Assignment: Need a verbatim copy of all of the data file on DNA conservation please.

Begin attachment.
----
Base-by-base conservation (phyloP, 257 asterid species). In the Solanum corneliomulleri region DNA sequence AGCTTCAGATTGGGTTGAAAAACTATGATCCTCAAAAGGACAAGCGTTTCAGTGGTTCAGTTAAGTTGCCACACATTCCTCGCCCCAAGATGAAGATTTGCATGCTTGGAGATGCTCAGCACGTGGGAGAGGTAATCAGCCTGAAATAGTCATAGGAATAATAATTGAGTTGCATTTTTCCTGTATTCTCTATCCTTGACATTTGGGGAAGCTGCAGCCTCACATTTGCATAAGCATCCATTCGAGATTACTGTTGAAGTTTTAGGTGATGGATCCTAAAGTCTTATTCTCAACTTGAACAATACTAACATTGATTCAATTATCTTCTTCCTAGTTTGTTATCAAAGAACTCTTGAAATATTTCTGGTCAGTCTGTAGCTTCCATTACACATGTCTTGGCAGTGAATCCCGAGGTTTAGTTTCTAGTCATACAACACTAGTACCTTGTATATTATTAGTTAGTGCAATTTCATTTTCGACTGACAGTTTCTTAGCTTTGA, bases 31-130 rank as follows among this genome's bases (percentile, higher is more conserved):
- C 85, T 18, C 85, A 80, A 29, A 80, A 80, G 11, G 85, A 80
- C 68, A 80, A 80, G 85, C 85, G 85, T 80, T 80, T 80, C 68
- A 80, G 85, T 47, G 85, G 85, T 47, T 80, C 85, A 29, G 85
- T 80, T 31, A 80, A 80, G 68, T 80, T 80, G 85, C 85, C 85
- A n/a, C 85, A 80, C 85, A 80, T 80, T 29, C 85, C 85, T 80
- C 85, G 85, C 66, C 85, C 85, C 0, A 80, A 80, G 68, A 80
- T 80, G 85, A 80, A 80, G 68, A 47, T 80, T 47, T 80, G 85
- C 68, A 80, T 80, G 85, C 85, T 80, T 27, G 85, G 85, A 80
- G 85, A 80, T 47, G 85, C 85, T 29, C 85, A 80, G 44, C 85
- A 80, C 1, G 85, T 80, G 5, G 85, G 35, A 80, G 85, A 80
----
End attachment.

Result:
Base-by-base conservation (phyloP, 257 asterid species). In the Solanum corneliomulleri region DNA sequence AGCTTCAGATTGGGTTGAAAAACTATGATCCTCAAAAGGACAAGCGTTTCAGTGGTTCAGTTAAGTTGCCACACATTCCTCGCCCCAAGATGAAGATTTGCATGCTTGGAGATGCTCAGCACGTGGGAGAGGTAATCAGCCTGAAATAGTCATAGGAATAATAATTGAGTTGCATTTTTCCTGTATTCTCTATCCTTGACATTTGGGGAAGCTGCAGCCTCACATTTGCATAAGCATCCATTCGAGATTACTGTTGAAGTTTTAGGTGATGGATCCTAAAGTCTTATTCTCAACTTGAACAATACTAACATTGATTCAATTATCTTCTTCCTAGTTTGTTATCAAAGAACTCTTGAAATATTTCTGGTCAGTCTGTAGCTTCCATTACACATGTCTTGGCAGTGAATCCCGAGGTTTAGTTTCTAGTCATACAACACTAGTACCTTGTATATTATTAGTTAGTGCAATTTCATTTTCGACTGACAGTTTCTTAGCTTTGA, bases 31-130 rank as follows among this genome's bases (percentile, higher is more conserved):
- C 85, T 18, C 85, A 80, A 29, A 80, A 80, G 11, G 85, A 80
- C 68, A 80, A 80, G 85, C 85, G 85, T 80, T 80, T 80, C 68
- A 80, G 85, T 47, G 85, G 85, T 47, T 80, C 85, A 29, G 85
- T 80, T 31, A 80, A 80, G 68, T 80, T 80, G 85, C 85, C 85
- A n/a, C 85, A 80, C 85, A 80, T 80, T 29, C 85, C 85, T 80
- C 85, G 85, C 66, C 85, C 85, C 0, A 80, A 80, G 68, A 80
- T 80, G 85, A 80, A 80, G 68, A 47, T 80, T 47, T 80, G 85
- C 68, A 80, T 80, G 85, C 85, T 80, T 27, G 85, G 85, A 80
- G 85, A 80, T 47, G 85, C 85, T 29, C 85, A 80, G 44, C 85
- A 80, C 1, G 85, T 80, G 5, G 85, G 35, A 80, G 85, A 80